• by Anonymous Coward on Tuesday March 11, 2014 @09:54AM (#46454149)

    Since OpenGL is the only language to run on mobile, and Mac, and Linux plus it's available on all the consoles it seems kind of crazy to target anything else if your code is expected to survive for any length of time given the decline of the Windows PC market.

  • Re:question (Score:4, Insightful)

    by Cley Faye (1123605) on Tuesday March 11, 2014 @10:03AM (#46454201) Homepage

    My guess it that they were doing a "two birds with one stone" strategy - using this project as an excuse (and test-case) for the translation layer, hoping that some devs would take this opportunity to port their DX9 games to Linux because of it, thereby improving the value of SteamOS.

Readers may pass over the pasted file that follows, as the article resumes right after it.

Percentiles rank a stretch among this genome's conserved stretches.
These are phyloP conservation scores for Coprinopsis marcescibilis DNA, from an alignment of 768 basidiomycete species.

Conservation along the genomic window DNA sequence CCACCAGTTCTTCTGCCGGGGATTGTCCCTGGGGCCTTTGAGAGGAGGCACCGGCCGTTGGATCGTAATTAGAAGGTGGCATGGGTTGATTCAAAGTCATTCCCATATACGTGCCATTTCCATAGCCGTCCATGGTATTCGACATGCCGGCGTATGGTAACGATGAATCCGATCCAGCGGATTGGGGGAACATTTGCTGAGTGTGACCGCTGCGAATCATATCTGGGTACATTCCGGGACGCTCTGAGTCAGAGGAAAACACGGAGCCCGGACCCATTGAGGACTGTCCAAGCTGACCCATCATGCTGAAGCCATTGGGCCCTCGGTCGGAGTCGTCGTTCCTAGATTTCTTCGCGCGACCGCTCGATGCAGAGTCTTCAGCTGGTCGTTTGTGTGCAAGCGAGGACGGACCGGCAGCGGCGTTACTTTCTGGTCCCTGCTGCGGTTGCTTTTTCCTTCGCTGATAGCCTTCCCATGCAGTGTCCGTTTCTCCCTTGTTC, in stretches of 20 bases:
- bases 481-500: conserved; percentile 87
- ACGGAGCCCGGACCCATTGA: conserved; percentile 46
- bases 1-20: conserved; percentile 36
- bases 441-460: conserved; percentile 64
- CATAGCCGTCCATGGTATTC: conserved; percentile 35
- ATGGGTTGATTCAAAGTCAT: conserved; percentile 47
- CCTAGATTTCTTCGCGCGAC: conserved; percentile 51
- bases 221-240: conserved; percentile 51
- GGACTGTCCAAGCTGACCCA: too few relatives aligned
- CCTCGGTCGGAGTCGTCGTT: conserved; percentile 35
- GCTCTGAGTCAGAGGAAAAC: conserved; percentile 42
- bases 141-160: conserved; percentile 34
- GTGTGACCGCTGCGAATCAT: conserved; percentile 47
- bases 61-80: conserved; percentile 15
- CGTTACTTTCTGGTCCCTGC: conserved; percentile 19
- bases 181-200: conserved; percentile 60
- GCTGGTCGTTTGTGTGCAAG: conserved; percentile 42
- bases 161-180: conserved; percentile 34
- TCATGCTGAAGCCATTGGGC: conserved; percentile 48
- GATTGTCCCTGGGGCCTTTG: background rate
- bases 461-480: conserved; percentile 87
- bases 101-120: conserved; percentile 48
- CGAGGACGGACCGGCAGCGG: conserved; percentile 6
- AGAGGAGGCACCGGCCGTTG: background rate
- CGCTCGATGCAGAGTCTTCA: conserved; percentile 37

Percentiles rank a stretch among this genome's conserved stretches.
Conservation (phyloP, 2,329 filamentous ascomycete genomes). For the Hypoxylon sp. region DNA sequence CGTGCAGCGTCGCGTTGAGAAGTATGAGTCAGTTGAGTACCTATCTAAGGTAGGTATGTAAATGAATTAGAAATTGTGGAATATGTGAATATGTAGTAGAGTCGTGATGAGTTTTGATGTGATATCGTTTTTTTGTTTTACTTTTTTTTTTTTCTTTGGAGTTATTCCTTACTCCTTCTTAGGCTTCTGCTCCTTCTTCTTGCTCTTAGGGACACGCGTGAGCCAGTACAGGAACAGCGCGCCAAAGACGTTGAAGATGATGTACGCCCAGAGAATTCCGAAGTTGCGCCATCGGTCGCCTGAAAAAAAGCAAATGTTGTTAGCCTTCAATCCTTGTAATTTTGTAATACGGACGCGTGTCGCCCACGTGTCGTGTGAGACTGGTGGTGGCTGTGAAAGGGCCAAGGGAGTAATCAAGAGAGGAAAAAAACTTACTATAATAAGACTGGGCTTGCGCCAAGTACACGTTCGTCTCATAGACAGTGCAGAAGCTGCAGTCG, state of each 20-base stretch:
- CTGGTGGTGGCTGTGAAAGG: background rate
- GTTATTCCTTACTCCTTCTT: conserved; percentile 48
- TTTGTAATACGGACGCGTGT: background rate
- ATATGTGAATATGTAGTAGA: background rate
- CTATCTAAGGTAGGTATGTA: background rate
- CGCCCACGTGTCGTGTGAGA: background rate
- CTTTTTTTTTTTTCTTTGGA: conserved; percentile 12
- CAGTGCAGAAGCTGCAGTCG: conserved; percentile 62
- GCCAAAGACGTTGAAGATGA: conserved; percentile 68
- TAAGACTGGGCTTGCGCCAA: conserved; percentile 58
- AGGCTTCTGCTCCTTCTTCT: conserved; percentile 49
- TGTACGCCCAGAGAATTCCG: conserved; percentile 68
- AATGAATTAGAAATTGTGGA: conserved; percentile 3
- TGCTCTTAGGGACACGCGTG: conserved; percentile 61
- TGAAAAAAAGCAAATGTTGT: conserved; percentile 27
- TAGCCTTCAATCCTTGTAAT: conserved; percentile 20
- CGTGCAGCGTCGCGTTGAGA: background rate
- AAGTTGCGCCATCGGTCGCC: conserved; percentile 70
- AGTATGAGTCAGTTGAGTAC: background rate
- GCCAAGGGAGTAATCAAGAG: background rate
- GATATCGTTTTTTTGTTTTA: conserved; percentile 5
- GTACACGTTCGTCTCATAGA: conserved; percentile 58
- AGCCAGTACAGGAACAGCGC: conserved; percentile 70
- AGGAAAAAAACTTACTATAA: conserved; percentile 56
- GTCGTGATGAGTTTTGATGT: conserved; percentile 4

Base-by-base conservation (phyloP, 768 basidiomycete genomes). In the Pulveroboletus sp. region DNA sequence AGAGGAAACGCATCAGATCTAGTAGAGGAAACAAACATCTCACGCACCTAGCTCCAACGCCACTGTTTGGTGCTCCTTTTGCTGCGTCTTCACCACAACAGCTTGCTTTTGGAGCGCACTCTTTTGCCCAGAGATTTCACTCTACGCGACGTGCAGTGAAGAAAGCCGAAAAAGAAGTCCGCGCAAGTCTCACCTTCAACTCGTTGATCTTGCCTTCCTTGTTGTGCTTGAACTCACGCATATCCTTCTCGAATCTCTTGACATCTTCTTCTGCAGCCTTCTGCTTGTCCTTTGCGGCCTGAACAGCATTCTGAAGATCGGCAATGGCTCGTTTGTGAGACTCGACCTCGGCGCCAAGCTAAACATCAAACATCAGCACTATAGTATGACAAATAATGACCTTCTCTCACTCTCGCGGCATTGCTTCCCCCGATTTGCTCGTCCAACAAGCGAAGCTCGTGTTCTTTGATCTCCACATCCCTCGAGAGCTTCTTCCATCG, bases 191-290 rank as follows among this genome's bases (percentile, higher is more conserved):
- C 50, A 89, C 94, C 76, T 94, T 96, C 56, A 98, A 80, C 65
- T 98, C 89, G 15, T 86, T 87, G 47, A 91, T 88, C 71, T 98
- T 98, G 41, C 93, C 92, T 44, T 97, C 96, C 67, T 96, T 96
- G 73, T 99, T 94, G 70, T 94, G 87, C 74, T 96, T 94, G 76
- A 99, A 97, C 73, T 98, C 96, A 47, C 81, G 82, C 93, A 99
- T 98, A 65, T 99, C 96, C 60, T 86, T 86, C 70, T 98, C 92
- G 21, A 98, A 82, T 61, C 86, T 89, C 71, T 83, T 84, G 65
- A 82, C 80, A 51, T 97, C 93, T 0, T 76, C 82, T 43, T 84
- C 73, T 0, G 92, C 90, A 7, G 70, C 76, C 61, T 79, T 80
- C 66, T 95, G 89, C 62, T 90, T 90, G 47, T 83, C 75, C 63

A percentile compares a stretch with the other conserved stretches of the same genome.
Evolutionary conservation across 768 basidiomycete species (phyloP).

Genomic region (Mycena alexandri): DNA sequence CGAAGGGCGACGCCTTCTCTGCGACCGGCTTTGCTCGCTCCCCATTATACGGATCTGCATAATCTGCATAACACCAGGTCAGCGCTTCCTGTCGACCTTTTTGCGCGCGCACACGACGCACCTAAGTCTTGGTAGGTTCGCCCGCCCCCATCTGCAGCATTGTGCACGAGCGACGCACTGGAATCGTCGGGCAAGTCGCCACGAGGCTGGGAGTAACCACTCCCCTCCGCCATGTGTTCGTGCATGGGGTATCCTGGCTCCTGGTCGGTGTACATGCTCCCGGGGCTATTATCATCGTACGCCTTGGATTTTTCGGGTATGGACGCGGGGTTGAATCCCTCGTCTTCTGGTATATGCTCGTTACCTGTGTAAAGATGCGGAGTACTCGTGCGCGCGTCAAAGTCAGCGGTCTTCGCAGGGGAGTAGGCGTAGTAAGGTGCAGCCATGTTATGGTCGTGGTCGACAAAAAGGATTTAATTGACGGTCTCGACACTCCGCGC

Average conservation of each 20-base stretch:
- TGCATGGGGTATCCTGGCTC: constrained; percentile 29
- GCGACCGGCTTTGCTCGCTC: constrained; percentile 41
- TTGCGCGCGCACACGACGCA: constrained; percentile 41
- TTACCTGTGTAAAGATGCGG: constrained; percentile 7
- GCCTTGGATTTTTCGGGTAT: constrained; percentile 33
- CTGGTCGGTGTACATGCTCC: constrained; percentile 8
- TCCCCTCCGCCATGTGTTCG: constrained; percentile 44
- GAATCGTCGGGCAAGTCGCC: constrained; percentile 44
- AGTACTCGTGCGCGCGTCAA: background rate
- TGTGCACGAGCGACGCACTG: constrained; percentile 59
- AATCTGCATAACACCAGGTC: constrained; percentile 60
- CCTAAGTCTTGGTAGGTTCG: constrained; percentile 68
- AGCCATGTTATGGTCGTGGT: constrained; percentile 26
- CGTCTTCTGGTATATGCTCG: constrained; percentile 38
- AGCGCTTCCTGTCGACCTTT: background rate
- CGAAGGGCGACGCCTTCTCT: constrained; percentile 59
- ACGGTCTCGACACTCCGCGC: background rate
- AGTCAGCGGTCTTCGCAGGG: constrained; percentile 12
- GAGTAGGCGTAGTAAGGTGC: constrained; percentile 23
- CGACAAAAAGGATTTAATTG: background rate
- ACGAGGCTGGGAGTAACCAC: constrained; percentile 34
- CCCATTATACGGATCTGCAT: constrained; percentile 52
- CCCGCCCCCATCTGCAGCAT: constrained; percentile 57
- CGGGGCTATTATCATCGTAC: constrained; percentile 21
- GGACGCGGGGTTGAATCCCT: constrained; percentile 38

Another option is that they didn't write DOTA2 from scratch, but reused an existing engine. Which in turn was based on some previous works, and at some point Direct3D was used, and remained there the whole time.

  • by bloodhawk (813939) on Tuesday March 11, 2014 @10:05AM (#46454211)
    It was a garbage rumor back then that was only believed by those with a heavy anti MS bias and is even more so now given the next version has been announced.
  • Re:Winelib (Score:5, Insightful)

    by JDG1980 (2438906) on Tuesday March 11, 2014 @10:20AM (#46454337)

    Probably not. The wine guys tend to be more or less anti toward anything that they didn't write and thus can assert that it's not infringement on Microsoft's source code. Accepting that much code from Valve sounds very risky for them.